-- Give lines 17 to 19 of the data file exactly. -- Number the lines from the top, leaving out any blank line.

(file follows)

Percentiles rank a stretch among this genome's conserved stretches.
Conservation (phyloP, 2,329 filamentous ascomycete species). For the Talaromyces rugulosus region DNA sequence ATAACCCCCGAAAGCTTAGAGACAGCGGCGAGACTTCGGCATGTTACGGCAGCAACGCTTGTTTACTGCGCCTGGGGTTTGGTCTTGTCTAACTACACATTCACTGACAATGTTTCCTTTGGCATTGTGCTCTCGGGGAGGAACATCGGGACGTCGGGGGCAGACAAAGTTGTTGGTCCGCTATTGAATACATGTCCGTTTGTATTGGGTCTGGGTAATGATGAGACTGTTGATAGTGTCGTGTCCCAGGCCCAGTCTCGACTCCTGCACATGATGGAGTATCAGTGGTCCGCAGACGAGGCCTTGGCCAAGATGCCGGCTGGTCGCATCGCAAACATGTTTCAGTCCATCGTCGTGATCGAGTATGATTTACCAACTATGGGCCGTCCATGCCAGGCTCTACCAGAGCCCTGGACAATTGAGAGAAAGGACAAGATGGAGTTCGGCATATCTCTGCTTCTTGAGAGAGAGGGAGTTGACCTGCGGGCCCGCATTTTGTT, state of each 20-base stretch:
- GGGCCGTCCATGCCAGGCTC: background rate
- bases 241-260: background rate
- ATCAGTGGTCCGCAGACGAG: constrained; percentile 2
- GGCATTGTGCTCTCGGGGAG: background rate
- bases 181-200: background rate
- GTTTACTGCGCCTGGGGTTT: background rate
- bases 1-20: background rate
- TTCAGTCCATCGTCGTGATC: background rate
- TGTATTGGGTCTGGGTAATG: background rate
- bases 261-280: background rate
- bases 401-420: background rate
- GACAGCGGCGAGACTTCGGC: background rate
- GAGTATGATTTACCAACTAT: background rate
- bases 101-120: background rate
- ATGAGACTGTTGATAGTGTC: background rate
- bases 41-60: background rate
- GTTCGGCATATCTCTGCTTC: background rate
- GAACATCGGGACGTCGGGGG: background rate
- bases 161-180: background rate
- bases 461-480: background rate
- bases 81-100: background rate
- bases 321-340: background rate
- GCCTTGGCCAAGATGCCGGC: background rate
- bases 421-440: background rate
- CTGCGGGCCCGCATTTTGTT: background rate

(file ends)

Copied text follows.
- ATGAGACTGTTGATAGTGTC: background rate
- bases 41-60: background rate
- GTTCGGCATATCTCTGCTTC: background rate